The University of Kent, Canterbury, Kent, CT2 7NZ, T +44 (0)1227 764000
Law lecturers explain international law and the death penalty
In a letter to the Iranian Embassy in London, two lecturers from Kent Law School have explained that stoning can never be justified on any grounds in international law. The letter, which was signed by Sian Lewis-Anthony and Dr Gbenga Oduntan, members of the Schools Centre for Critical International Law and the Student Advocacy Group, reads:
We the undersigned are gravely concerned for the fate of Mrs Sakineh Ashtiani who faces execution by stoning. It is understood that your government is within hours (and at most a few days) going to carry out the death penalty. We urge you not to subject her to execution by stoning, or indeed by any other method.
Stoning is an extremely cruel punishment and is contrary to Article 1 of the UN Convention against Torture which prohibits torture. The prohibition of torture is also recognised as a jus cogens norm in international law which cannot be derogated from in any circumstances whatsoever. In other words, stoning can never be justified on any grounds in international law.
The death penalty itself is arguably contrary to international law. In 2007, the UN General Assembly passed a resolution calling for a moratorium on the death penalty, supported by 104 states parties. The resolution is a reminder of member states' commitment to work towards abolition of the death penalty. The vast majority of members of the UN have now abolished the death penalty and the UN, having drafted the Second Optional Protocol to the International Covenant on Civil and Political Rights (ICCPR), is making a concerted effort to ban the use of the death penalty world-wide. This Protocol has been ratified by 72 states; the 47 members of the Council of Europe have all banned the death penalty. In any event, the ICCPR (ratified by Iran) Art 6 which guarantees the right to life, states in paragraph 2 as follows:
'In countries which have not abolished the death penalty, sentence of death may be imposed only for the most serious crimes in accordance with the law in force at the time of the commission of the crime and not contrary to the provisions of the present Covenant and to the Convention on the Prevention and Punishment of the Crime of Genocide. This penalty can only be carried out pursuant to a final judgement rendered by a competent court.'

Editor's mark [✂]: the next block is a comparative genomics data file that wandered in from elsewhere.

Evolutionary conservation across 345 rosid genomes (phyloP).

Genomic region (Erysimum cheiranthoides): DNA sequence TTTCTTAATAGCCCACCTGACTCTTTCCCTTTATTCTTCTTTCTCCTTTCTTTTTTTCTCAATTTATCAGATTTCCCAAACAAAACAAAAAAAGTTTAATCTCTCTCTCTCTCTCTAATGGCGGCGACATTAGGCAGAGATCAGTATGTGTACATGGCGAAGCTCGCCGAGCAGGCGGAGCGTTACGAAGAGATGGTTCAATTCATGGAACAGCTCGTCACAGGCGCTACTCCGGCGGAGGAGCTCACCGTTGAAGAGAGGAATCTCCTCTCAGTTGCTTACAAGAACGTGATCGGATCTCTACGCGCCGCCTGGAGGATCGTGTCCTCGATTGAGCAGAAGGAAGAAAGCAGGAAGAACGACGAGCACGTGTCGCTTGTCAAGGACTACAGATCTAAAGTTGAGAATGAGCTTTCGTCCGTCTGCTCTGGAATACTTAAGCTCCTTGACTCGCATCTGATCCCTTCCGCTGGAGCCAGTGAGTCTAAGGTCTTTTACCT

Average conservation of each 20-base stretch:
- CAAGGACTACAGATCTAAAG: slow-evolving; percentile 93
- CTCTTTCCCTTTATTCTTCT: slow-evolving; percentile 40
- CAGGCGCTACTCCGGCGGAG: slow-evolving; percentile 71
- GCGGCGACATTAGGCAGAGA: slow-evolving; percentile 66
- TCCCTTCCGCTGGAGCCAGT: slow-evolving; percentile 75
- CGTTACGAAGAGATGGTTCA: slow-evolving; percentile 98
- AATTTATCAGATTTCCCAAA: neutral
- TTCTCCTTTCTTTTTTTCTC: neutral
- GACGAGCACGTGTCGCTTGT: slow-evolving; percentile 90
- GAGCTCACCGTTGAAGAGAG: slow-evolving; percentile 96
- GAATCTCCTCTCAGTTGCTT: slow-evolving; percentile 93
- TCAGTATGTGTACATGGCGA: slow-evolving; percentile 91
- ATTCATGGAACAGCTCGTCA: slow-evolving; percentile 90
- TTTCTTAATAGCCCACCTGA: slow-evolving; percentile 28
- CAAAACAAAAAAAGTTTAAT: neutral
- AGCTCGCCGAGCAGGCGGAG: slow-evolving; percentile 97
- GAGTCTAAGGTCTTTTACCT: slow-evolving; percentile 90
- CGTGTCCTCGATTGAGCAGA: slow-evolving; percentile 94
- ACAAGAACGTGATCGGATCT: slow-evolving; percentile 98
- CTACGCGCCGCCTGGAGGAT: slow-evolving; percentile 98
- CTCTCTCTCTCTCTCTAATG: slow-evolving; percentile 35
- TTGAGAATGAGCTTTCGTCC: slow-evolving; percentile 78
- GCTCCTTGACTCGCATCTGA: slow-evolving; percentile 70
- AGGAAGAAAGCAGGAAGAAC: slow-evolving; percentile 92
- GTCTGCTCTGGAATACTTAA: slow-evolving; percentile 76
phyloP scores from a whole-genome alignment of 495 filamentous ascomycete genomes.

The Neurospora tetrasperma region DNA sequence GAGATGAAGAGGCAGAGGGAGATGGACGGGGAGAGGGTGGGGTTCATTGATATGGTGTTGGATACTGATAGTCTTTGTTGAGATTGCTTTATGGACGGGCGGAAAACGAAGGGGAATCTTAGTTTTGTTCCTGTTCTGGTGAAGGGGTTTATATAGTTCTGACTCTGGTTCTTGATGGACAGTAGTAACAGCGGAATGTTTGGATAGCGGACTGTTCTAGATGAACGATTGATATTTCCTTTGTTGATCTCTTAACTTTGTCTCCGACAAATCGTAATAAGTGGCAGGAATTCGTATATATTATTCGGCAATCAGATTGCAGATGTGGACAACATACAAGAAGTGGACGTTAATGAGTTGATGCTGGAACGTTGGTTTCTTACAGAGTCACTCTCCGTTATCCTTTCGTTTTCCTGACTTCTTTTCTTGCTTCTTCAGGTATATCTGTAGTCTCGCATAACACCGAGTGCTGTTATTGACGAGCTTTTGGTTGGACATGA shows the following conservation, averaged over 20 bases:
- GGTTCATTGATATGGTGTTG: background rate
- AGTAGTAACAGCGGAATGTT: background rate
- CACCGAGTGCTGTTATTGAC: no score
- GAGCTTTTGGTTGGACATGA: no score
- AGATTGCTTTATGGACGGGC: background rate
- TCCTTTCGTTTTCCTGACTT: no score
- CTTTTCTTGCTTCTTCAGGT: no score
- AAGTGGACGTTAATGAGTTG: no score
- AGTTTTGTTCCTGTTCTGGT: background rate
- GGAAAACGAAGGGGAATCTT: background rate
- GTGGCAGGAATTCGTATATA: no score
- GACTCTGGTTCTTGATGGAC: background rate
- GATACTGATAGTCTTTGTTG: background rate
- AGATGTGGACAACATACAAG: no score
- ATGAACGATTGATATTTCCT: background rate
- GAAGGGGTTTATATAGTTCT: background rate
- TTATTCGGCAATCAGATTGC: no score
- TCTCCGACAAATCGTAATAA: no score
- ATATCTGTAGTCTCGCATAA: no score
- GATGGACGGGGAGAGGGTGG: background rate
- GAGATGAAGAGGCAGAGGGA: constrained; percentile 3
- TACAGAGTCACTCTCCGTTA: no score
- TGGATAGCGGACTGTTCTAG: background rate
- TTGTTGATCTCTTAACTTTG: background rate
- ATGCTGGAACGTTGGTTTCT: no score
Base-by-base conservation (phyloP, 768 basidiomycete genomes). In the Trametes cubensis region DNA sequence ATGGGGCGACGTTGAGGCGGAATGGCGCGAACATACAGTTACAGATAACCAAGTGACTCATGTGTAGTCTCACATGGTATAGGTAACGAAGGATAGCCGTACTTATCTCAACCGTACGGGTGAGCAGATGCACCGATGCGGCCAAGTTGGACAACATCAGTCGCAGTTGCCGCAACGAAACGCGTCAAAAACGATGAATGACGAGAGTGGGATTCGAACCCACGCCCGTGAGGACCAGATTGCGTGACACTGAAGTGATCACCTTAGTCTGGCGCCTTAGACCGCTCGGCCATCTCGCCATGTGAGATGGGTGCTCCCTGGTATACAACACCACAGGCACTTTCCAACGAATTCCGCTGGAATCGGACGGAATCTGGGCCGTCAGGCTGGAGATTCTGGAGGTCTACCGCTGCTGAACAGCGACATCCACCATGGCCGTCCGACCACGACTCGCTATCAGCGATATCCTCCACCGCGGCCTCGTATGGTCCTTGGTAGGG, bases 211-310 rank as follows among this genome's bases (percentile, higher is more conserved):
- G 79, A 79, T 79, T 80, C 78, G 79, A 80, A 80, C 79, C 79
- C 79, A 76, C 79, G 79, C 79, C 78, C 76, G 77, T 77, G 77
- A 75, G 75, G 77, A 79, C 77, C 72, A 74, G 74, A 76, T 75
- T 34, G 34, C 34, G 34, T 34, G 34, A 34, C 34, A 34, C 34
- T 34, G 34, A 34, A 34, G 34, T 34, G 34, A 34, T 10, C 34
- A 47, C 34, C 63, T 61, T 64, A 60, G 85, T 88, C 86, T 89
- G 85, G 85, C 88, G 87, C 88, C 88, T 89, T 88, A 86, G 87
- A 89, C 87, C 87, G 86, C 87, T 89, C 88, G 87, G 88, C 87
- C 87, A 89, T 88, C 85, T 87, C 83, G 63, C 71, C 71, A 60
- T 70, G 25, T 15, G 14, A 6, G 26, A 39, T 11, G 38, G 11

We note that the allegations against Mrs Sakineh consisted originally of the commission of the offence of adultery. It is generally accepted all over the world and across all cultures that while adultery is morally wrong, it is not one to which the description "the most serious crimes" ought to apply. In any event, the charges of adultery related to a time after her husbands death; adultery is not possible in these circumstances. We understand that following international concern for Mrs Sakineh, her conviction was revoked, but that then a fresh charge was made against her, namely murder. We further understand that she was convicted of this offence and has now been sentenced once again to death by stoning. This is despite the fact that she had already been convicted for complicity in the same murder and was serving a sentence of imprisonment. Her conviction for murder in these circumstances offends against the double jeopardy rule, contained in Article 14(7) of the ICCPR:
'No one shall be liable to be tried or punished again for an offence for which he has already been finally convicted or acquitted in accordance with the law and penal procedure of each country.'
Furthermore we wish to draw your attention to the fact that the imposition of the death penalty on Mrs Ashtiani following a trial widely regarded as lacking due process, would amount to an arbitrary deprivation of life, contrary provisions in Art 6 of the ICCPR.
It is also regrettable that the Iranian authorities have also detained Mrs Ashtianis the son and lawyer, as well as two German journalists. We understand that Mrs Ashtiani, her son and her lawyer have all been subjected to torture, contrary to jus cogens. The detention of these other persons appears to be an attempt to prevent them from exercising their rights to freedom of expression, contrary to Article 19 of the ICCPR, and to punish the lawyer for attempting to defend Mrs Ashtiani in accordance with the provisions of Article 14 guaranteeing the right to a fair trial.
The detention of Mrs Ashtiani's son, lawyer and the two journalists on the sole basis of having called for international support of her cause and mounting her legal defence, are further instances of arbitrariness under international standards. These may be regarded as arbitrary detention contrary to the right to liberty and security protected by Art 9 of the ICCPR. The importance of the right to liberty and security has been recognised for centuries and finds expression in a number of important antecedents to international human rights treaties, such as the Magna Carta of 1215, and the American and French Constitutions of the 1700s.
In the circumstances and in the overriding interests of justice and human compassion we urge you to reconsider the highlighted actions in favour of the mentioned persons. More importantly we ask you for the sake of elementary considerations of humanity to spare the life of Sakineh Ashtiani.
Story published at 10:45am 5 November 2010
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